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Eurecnet - National Information: France

National Information: France (Last update: January 2023)

Short description of RECs system

There are 39 Ethics Committees in France. These Committees of Protection of Persons (Comités de Protection des Personnes, CPP) divide up into 7 regions all over the country. There are 5 to 6 CPPs per region (except for the Ile de France region around Paris which has 11 Committees) and they are all competent for the whole region. In addition, each committee has a national competence. According to the law of public health (Code de la santé publique : Chapitre III ; Articles L1123-1 à L1123-14) the Ethics Committees are responsible for decisions concerning interventional studies, standard of care studies, medical and other health products and further research areas (such as genetics or physiology).

The committee for the protection of individuals is composed of 28 members (14 members and 14 deputies) appointed by order of the director general of the regional health agency and divided into two colleges, as follows: - 1st college: eight persons with qualifications and in-depth experience in research involving the human being, including at least four physicians and two persons qualified by their competence in biostatistics or epidemiology; two physicians specializing in general medicine; two hospital pharmacists and two medical auxiliaries; - 2nd college: two persons qualified by their competence in ethical issues; four persons qualified by their competence in human and social sciences or their experience in the field of social action; four persons qualified by their legal competence and four representatives of associations of patients and users of the health system in accordance with the provisions of article L. 1114-1 of the public health code. Each committee includes among its members a person qualified in data protection. The committees usually plan their meetings 6 to 12 months in advance and make the meetings dates available on their website.


The Ethics Committees’ competences range from ethical, scientific and methodological considerations (e.g. the protection of trial subjects, the protection of human rights, dignity and wellbeing of persons, benefits and risks ratio, the quality of research facilities, qualification and suitability of investigators, subject information and informed consent and the recruitment procedure).

The Competent Authority (CA) is responsible for the pharmaceutical conformity and quality of drugs, the security and safety of drugs, the security and conformity of methods and practices and the general security of subjects. In addition, the CA takes care of the exchange of information and the transfer of RECs opinions and CA authorizations.

Clinical trial sponsors have to submit their protocols both to the relevant regional Ethics Committee (CPP), and to the competent authority. These submissions are made through a dedicated portal, and the protocols are randomly distributed to the CPP. The authorisation to conduct a trial requires both the Ethics Committee (CPP) approval and the Competent Authority (CA) authorization.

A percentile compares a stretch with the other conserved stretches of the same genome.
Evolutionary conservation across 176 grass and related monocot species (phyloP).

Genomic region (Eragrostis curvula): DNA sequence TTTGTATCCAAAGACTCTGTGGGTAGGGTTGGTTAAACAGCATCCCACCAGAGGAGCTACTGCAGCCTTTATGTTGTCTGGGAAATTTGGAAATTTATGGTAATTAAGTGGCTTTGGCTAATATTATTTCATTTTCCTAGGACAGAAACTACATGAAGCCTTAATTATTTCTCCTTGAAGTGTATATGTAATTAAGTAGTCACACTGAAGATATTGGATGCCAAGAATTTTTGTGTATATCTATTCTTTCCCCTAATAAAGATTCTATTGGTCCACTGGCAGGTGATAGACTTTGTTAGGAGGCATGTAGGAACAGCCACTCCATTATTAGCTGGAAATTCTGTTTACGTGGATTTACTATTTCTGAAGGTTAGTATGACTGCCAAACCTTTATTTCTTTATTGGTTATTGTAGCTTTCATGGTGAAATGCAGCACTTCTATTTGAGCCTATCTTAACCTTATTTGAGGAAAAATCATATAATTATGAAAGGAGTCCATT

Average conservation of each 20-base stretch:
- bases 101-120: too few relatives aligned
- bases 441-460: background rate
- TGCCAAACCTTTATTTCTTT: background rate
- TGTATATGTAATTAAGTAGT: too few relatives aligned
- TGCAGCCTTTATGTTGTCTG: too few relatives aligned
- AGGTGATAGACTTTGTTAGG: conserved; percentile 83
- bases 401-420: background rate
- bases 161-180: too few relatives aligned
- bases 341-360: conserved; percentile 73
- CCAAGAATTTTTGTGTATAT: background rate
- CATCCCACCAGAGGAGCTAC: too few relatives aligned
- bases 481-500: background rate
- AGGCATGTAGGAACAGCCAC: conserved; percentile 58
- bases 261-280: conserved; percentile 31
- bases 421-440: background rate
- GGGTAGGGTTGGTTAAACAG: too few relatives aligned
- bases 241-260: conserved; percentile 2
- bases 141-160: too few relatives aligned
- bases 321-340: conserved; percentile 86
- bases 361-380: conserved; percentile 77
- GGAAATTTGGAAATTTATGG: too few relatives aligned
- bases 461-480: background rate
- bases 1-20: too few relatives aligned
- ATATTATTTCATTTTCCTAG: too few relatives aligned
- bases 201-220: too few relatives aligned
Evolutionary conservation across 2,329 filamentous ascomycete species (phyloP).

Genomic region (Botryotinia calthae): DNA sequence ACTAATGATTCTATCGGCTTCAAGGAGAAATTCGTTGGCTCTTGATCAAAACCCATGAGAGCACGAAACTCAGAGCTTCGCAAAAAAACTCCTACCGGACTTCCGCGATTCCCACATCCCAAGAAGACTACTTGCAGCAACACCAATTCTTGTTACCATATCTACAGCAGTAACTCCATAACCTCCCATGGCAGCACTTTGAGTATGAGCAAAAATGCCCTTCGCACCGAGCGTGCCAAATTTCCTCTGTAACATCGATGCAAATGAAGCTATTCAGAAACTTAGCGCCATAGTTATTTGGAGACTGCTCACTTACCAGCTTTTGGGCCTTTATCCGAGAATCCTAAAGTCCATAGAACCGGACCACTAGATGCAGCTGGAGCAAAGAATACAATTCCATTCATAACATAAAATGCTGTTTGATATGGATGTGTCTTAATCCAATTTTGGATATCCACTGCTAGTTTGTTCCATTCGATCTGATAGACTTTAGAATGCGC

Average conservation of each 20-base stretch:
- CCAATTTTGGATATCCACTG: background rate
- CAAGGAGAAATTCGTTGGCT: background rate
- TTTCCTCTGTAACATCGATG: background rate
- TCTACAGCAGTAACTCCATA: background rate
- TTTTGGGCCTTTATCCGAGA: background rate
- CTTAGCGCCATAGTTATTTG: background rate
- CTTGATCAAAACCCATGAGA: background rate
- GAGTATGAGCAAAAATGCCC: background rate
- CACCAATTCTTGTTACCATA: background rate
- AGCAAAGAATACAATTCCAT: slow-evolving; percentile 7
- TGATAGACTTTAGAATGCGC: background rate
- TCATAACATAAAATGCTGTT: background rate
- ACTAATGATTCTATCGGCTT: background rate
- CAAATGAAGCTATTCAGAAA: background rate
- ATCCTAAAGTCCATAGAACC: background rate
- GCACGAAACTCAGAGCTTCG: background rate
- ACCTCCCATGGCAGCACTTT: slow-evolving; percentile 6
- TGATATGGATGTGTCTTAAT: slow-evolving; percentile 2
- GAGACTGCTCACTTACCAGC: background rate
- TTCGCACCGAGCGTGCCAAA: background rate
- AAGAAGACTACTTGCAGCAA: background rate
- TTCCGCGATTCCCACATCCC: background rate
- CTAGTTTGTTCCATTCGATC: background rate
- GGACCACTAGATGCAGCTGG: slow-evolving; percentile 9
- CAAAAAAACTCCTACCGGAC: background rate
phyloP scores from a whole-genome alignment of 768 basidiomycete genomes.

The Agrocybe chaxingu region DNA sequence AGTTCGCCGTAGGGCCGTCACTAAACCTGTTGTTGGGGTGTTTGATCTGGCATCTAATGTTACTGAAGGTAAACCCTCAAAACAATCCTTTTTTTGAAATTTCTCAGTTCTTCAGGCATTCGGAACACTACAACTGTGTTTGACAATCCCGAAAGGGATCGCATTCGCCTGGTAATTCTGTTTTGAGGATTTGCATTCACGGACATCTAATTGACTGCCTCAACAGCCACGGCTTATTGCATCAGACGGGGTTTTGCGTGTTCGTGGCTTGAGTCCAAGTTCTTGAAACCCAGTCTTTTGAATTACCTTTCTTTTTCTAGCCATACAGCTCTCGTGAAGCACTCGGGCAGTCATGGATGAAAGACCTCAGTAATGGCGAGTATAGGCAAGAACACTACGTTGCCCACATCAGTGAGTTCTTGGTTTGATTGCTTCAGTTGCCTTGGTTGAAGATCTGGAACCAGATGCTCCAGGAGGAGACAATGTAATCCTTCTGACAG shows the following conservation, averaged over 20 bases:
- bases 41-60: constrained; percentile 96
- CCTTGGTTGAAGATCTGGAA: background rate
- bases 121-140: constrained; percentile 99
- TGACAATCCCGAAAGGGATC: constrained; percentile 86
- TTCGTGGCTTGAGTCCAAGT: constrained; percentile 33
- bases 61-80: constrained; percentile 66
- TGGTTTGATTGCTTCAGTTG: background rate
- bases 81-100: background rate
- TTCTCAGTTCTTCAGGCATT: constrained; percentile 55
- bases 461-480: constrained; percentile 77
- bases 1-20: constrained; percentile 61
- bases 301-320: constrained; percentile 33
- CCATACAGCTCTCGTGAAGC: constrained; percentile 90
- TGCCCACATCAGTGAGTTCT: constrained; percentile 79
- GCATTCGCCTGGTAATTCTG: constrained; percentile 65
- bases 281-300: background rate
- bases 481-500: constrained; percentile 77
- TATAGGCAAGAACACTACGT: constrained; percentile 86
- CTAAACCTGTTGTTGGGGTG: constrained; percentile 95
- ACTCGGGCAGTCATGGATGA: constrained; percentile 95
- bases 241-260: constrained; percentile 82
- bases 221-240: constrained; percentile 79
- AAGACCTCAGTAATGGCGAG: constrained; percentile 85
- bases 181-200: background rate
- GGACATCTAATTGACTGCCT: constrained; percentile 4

The chair of the Ethics Committee (CPP) designates two rapporteurs, one of each college, and all proposals are reviewed by biostatistician. Each committee reviews 5 or 6 clinical trials forms and about 20 substantial amendments by meeting. Of course, the committee’s opinions must be justified. The sponsors can demand a re-examination of their protocols once. In case of a negative opinion the Ministry of Health may assign a different committee.

National Level

Besides the regional Ethics Committees there is also one National Consultative Ethics Committee (Comité consultatif national d'éthique, CCNE). France was the first country to create such a Committee. Its intended role is to single out issues arising out of progress in the life sciences and make public statements and recommendations. The issues of medically assisted procreation and experiments on humans were the first to be addressed by the CCNE. But its scope of investigation soon extended to other topics, such as research on human embryos, access to genetic information and the concept of consent. The National Committee (CCNE) has currently 45 members and its chair is appointed by the President of France.

Networking between RECs

The French law (March 5, 2012) has established the National Commission for Research Involving the Human Person (CNRIPH). Composed of 22 members, it ensures the coordination and harmonization of the operation of the CPPs, in particular by means of the recommendations that it draws up. In parallel, 20 years ago, the National Conference of CPPs (CNCPP) has been launched. This association gathers 35 out of the 39 CPPs, assembles its members at an annual meeting and exchanges information through its website. CNRIPH together with CNCPP organize training sessions for committee members, academic sponsors, investigators and patients.

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